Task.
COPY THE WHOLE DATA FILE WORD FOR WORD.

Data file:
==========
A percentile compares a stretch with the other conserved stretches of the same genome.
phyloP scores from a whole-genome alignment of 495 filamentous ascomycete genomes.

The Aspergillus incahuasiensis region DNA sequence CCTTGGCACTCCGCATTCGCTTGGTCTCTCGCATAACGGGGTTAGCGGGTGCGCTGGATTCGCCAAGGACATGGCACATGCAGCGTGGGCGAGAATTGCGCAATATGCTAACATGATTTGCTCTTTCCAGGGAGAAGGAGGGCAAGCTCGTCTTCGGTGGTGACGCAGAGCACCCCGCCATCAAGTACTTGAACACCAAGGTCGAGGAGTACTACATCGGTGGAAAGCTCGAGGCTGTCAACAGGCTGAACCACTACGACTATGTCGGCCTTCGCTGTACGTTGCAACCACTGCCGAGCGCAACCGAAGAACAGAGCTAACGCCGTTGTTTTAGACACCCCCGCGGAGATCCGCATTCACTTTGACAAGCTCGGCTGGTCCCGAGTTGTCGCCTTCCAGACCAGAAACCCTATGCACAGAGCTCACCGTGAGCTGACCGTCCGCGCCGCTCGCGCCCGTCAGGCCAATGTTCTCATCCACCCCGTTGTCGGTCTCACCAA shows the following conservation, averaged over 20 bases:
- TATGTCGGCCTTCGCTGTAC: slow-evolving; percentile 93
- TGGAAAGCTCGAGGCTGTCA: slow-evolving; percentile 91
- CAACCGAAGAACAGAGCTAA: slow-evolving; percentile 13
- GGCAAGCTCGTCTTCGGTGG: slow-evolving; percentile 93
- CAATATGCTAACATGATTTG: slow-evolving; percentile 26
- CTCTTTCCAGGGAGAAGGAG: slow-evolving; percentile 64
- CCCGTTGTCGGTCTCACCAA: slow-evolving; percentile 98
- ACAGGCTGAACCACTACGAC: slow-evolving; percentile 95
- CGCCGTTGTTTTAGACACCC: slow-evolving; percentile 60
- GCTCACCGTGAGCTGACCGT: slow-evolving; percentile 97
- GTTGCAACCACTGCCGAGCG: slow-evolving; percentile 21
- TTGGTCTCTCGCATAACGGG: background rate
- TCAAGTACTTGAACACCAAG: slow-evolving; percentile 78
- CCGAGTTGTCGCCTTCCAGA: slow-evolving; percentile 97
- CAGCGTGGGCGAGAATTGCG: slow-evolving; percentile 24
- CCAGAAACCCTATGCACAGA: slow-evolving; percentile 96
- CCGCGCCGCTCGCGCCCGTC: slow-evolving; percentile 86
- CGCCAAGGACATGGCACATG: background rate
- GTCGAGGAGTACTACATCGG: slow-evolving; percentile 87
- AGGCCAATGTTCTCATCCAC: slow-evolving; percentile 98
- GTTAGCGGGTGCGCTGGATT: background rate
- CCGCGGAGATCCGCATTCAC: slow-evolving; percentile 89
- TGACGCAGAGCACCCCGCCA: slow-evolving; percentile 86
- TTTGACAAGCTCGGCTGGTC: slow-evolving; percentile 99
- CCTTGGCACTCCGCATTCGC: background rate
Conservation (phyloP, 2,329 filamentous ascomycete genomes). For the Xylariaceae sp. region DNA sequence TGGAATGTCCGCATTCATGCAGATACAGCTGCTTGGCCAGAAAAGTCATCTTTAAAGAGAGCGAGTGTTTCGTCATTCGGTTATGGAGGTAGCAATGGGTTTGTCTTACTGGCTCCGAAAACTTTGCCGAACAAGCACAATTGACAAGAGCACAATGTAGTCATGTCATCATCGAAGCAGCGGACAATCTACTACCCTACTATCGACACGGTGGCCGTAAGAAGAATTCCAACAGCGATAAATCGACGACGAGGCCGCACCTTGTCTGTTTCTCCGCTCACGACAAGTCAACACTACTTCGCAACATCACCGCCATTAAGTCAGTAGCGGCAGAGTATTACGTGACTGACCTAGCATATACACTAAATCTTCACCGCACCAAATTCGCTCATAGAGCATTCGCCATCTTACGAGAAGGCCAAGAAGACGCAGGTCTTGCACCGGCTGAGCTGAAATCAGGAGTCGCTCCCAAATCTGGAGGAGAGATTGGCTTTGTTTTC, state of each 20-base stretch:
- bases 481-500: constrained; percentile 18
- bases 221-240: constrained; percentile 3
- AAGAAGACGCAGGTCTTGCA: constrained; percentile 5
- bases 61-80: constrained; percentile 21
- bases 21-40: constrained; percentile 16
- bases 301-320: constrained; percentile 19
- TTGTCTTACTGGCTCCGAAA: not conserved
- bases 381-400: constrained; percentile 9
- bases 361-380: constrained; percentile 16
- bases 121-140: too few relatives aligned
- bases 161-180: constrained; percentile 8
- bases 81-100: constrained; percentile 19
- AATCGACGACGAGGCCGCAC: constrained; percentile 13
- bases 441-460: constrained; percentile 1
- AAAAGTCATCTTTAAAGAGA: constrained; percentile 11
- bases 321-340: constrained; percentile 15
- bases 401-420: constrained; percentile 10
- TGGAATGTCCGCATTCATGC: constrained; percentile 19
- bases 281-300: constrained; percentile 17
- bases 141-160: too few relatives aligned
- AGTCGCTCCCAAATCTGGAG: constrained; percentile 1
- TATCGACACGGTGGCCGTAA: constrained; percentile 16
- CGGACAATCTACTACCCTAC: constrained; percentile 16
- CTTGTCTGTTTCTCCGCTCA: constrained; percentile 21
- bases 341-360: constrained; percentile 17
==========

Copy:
A percentile compares a stretch with the other conserved stretches of the same genome.
phyloP scores from a whole-genome alignment of 495 filamentous ascomycete genomes.

The Aspergillus incahuasiensis region DNA sequence CCTTGGCACTCCGCATTCGCTTGGTCTCTCGCATAACGGGGTTAGCGGGTGCGCTGGATTCGCCAAGGACATGGCACATGCAGCGTGGGCGAGAATTGCGCAATATGCTAACATGATTTGCTCTTTCCAGGGAGAAGGAGGGCAAGCTCGTCTTCGGTGGTGACGCAGAGCACCCCGCCATCAAGTACTTGAACACCAAGGTCGAGGAGTACTACATCGGTGGAAAGCTCGAGGCTGTCAACAGGCTGAACCACTACGACTATGTCGGCCTTCGCTGTACGTTGCAACCACTGCCGAGCGCAACCGAAGAACAGAGCTAACGCCGTTGTTTTAGACACCCCCGCGGAGATCCGCATTCACTTTGACAAGCTCGGCTGGTCCCGAGTTGTCGCCTTCCAGACCAGAAACCCTATGCACAGAGCTCACCGTGAGCTGACCGTCCGCGCCGCTCGCGCCCGTCAGGCCAATGTTCTCATCCACCCCGTTGTCGGTCTCACCAA shows the following conservation, averaged over 20 bases:
- TATGTCGGCCTTCGCTGTAC: slow-evolving; percentile 93
- TGGAAAGCTCGAGGCTGTCA: slow-evolving; percentile 91
- CAACCGAAGAACAGAGCTAA: slow-evolving; percentile 13
- GGCAAGCTCGTCTTCGGTGG: slow-evolving; percentile 93
- CAATATGCTAACATGATTTG: slow-evolving; percentile 26
- CTCTTTCCAGGGAGAAGGAG: slow-evolving; percentile 64
- CCCGTTGTCGGTCTCACCAA: slow-evolving; percentile 98
- ACAGGCTGAACCACTACGAC: slow-evolving; percentile 95
- CGCCGTTGTTTTAGACACCC: slow-evolving; percentile 60
- GCTCACCGTGAGCTGACCGT: slow-evolving; percentile 97
- GTTGCAACCACTGCCGAGCG: slow-evolving; percentile 21
- TTGGTCTCTCGCATAACGGG: background rate
- TCAAGTACTTGAACACCAAG: slow-evolving; percentile 78
- CCGAGTTGTCGCCTTCCAGA: slow-evolving; percentile 97
- CAGCGTGGGCGAGAATTGCG: slow-evolving; percentile 24
- CCAGAAACCCTATGCACAGA: slow-evolving; percentile 96
- CCGCGCCGCTCGCGCCCGTC: slow-evolving; percentile 86
- CGCCAAGGACATGGCACATG: background rate
- GTCGAGGAGTACTACATCGG: slow-evolving; percentile 87
- AGGCCAATGTTCTCATCCAC: slow-evolving; percentile 98
- GTTAGCGGGTGCGCTGGATT: background rate
- CCGCGGAGATCCGCATTCAC: slow-evolving; percentile 89
- TGACGCAGAGCACCCCGCCA: slow-evolving; percentile 86
- TTTGACAAGCTCGGCTGGTC: slow-evolving; percentile 99
- CCTTGGCACTCCGCATTCGC: background rate
Conservation (phyloP, 2,329 filamentous ascomycete genomes). For the Xylariaceae sp. region DNA sequence TGGAATGTCCGCATTCATGCAGATACAGCTGCTTGGCCAGAAAAGTCATCTTTAAAGAGAGCGAGTGTTTCGTCATTCGGTTATGGAGGTAGCAATGGGTTTGTCTTACTGGCTCCGAAAACTTTGCCGAACAAGCACAATTGACAAGAGCACAATGTAGTCATGTCATCATCGAAGCAGCGGACAATCTACTACCCTACTATCGACACGGTGGCCGTAAGAAGAATTCCAACAGCGATAAATCGACGACGAGGCCGCACCTTGTCTGTTTCTCCGCTCACGACAAGTCAACACTACTTCGCAACATCACCGCCATTAAGTCAGTAGCGGCAGAGTATTACGTGACTGACCTAGCATATACACTAAATCTTCACCGCACCAAATTCGCTCATAGAGCATTCGCCATCTTACGAGAAGGCCAAGAAGACGCAGGTCTTGCACCGGCTGAGCTGAAATCAGGAGTCGCTCCCAAATCTGGAGGAGAGATTGGCTTTGTTTTC, state of each 20-base stretch:
- bases 481-500: constrained; percentile 18
- bases 221-240: constrained; percentile 3
- AAGAAGACGCAGGTCTTGCA: constrained; percentile 5
- bases 61-80: constrained; percentile 21
- bases 21-40: constrained; percentile 16
- bases 301-320: constrained; percentile 19
- TTGTCTTACTGGCTCCGAAA: not conserved
- bases 381-400: constrained; percentile 9
- bases 361-380: constrained; percentile 16
- bases 121-140: too few relatives aligned
- bases 161-180: constrained; percentile 8
- bases 81-100: constrained; percentile 19
- AATCGACGACGAGGCCGCAC: constrained; percentile 13
- bases 441-460: constrained; percentile 1
- AAAAGTCATCTTTAAAGAGA: constrained; percentile 11
- bases 321-340: constrained; percentile 15
- bases 401-420: constrained; percentile 10
- TGGAATGTCCGCATTCATGC: constrained; percentile 19
- bases 281-300: constrained; percentile 17
- bases 141-160: too few relatives aligned
- AGTCGCTCCCAAATCTGGAG: constrained; percentile 1
- TATCGACACGGTGGCCGTAA: constrained; percentile 16
- CGGACAATCTACTACCCTAC: constrained; percentile 16
- CTTGTCTGTTTCTCCGCTCA: constrained; percentile 21
- bases 341-360: constrained; percentile 17